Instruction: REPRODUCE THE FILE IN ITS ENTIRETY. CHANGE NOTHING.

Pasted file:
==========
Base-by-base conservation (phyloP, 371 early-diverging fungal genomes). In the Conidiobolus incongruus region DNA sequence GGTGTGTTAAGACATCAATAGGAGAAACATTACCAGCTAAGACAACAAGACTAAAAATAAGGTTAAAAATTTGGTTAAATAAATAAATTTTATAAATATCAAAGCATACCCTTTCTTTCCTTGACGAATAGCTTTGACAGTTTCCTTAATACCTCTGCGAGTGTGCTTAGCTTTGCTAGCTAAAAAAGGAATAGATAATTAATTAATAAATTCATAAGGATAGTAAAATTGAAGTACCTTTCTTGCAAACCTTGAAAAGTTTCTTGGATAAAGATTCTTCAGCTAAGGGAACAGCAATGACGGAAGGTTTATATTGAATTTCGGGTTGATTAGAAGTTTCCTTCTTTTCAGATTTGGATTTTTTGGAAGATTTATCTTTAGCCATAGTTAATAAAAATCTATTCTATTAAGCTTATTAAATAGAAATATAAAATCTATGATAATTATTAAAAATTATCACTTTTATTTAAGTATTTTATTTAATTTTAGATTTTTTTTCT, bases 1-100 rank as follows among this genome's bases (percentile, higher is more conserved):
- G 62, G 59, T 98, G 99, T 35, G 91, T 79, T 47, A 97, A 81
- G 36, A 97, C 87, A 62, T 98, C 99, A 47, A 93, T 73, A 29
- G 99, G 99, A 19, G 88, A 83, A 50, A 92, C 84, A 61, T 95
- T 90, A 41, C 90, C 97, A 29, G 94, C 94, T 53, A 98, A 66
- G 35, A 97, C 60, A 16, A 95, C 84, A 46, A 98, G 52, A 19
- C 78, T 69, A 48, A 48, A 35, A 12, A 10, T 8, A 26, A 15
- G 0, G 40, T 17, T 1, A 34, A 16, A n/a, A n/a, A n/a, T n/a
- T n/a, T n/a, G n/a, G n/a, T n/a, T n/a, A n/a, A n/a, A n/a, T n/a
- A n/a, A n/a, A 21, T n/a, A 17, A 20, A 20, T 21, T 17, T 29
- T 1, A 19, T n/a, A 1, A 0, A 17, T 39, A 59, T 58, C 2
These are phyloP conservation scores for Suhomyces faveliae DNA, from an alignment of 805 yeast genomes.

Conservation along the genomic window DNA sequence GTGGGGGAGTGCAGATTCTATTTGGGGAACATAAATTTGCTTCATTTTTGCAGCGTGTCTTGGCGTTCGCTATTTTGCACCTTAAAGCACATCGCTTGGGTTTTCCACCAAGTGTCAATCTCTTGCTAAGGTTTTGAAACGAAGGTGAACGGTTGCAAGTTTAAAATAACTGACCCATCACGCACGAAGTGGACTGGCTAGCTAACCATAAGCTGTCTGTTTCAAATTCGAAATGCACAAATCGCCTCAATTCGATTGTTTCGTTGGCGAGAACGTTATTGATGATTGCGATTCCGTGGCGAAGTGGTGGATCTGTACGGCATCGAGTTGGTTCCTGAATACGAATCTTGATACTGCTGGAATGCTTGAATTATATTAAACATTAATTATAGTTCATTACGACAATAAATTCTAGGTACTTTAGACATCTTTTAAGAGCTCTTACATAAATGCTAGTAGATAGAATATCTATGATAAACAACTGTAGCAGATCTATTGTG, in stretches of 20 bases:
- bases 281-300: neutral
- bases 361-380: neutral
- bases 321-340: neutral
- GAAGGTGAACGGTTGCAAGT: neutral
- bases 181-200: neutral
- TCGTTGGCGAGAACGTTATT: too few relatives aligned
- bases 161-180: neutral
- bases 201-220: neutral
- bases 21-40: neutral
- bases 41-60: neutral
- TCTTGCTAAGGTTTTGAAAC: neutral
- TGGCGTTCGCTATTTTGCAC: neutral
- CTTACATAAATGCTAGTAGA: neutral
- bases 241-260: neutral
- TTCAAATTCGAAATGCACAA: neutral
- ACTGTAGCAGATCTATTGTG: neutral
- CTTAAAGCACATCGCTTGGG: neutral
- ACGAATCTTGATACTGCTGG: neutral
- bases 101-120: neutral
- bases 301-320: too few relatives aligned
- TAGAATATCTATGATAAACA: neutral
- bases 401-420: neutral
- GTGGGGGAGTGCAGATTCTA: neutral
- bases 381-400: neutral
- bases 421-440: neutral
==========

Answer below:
Base-by-base conservation (phyloP, 371 early-diverging fungal genomes). In the Conidiobolus incongruus region DNA sequence GGTGTGTTAAGACATCAATAGGAGAAACATTACCAGCTAAGACAACAAGACTAAAAATAAGGTTAAAAATTTGGTTAAATAAATAAATTTTATAAATATCAAAGCATACCCTTTCTTTCCTTGACGAATAGCTTTGACAGTTTCCTTAATACCTCTGCGAGTGTGCTTAGCTTTGCTAGCTAAAAAAGGAATAGATAATTAATTAATAAATTCATAAGGATAGTAAAATTGAAGTACCTTTCTTGCAAACCTTGAAAAGTTTCTTGGATAAAGATTCTTCAGCTAAGGGAACAGCAATGACGGAAGGTTTATATTGAATTTCGGGTTGATTAGAAGTTTCCTTCTTTTCAGATTTGGATTTTTTGGAAGATTTATCTTTAGCCATAGTTAATAAAAATCTATTCTATTAAGCTTATTAAATAGAAATATAAAATCTATGATAATTATTAAAAATTATCACTTTTATTTAAGTATTTTATTTAATTTTAGATTTTTTTTCT, bases 1-100 rank as follows among this genome's bases (percentile, higher is more conserved):
- G 62, G 59, T 98, G 99, T 35, G 91, T 79, T 47, A 97, A 81
- G 36, A 97, C 87, A 62, T 98, C 99, A 47, A 93, T 73, A 29
- G 99, G 99, A 19, G 88, A 83, A 50, A 92, C 84, A 61, T 95
- T 90, A 41, C 90, C 97, A 29, G 94, C 94, T 53, A 98, A 66
- G 35, A 97, C 60, A 16, A 95, C 84, A 46, A 98, G 52, A 19
- C 78, T 69, A 48, A 48, A 35, A 12, A 10, T 8, A 26, A 15
- G 0, G 40, T 17, T 1, A 34, A 16, A n/a, A n/a, A n/a, T n/a
- T n/a, T n/a, G n/a, G n/a, T n/a, T n/a, A n/a, A n/a, A n/a, T n/a
- A n/a, A n/a, A 21, T n/a, A 17, A 20, A 20, T 21, T 17, T 29
- T 1, A 19, T n/a, A 1, A 0, A 17, T 39, A 59, T 58, C 2
These are phyloP conservation scores for Suhomyces faveliae DNA, from an alignment of 805 yeast genomes.

Conservation along the genomic window DNA sequence GTGGGGGAGTGCAGATTCTATTTGGGGAACATAAATTTGCTTCATTTTTGCAGCGTGTCTTGGCGTTCGCTATTTTGCACCTTAAAGCACATCGCTTGGGTTTTCCACCAAGTGTCAATCTCTTGCTAAGGTTTTGAAACGAAGGTGAACGGTTGCAAGTTTAAAATAACTGACCCATCACGCACGAAGTGGACTGGCTAGCTAACCATAAGCTGTCTGTTTCAAATTCGAAATGCACAAATCGCCTCAATTCGATTGTTTCGTTGGCGAGAACGTTATTGATGATTGCGATTCCGTGGCGAAGTGGTGGATCTGTACGGCATCGAGTTGGTTCCTGAATACGAATCTTGATACTGCTGGAATGCTTGAATTATATTAAACATTAATTATAGTTCATTACGACAATAAATTCTAGGTACTTTAGACATCTTTTAAGAGCTCTTACATAAATGCTAGTAGATAGAATATCTATGATAAACAACTGTAGCAGATCTATTGTG, in stretches of 20 bases:
- bases 281-300: neutral
- bases 361-380: neutral
- bases 321-340: neutral
- GAAGGTGAACGGTTGCAAGT: neutral
- bases 181-200: neutral
- TCGTTGGCGAGAACGTTATT: too few relatives aligned
- bases 161-180: neutral
- bases 201-220: neutral
- bases 21-40: neutral
- bases 41-60: neutral
- TCTTGCTAAGGTTTTGAAAC: neutral
- TGGCGTTCGCTATTTTGCAC: neutral
- CTTACATAAATGCTAGTAGA: neutral
- bases 241-260: neutral
- TTCAAATTCGAAATGCACAA: neutral
- ACTGTAGCAGATCTATTGTG: neutral
- CTTAAAGCACATCGCTTGGG: neutral
- ACGAATCTTGATACTGCTGG: neutral
- bases 101-120: neutral
- bases 301-320: too few relatives aligned
- TAGAATATCTATGATAAACA: neutral
- bases 401-420: neutral
- GTGGGGGAGTGCAGATTCTA: neutral
- bases 381-400: neutral
- bases 421-440: neutral